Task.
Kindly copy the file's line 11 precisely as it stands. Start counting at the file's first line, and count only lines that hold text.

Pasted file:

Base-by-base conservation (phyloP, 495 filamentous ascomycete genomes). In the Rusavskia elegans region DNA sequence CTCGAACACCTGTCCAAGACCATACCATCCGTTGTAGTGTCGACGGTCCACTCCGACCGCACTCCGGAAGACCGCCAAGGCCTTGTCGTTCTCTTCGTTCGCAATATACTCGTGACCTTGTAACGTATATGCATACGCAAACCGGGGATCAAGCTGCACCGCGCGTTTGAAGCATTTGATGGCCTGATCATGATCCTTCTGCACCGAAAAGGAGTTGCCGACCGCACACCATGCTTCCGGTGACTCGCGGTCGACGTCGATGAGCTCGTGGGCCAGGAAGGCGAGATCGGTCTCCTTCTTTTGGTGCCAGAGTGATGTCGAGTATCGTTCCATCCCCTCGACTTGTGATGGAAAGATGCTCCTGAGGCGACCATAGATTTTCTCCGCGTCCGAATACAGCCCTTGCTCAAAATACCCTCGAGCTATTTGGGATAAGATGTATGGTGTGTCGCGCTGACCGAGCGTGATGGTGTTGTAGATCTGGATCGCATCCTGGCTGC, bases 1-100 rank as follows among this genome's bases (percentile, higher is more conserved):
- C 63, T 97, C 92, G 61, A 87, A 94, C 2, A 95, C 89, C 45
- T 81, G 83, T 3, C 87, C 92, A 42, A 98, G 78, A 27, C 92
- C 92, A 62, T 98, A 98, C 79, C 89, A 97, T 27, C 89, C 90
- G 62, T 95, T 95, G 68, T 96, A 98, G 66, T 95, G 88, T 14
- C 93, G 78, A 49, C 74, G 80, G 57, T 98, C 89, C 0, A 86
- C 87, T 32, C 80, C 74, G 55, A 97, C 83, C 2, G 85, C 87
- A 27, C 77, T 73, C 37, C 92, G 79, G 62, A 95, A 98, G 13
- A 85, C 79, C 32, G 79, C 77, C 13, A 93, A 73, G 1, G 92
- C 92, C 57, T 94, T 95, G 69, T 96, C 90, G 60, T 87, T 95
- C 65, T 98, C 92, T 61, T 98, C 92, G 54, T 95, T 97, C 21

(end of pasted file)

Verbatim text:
- C 65, T 98, C 92, T 61, T 98, C 92, G 54, T 95, T 97, C 21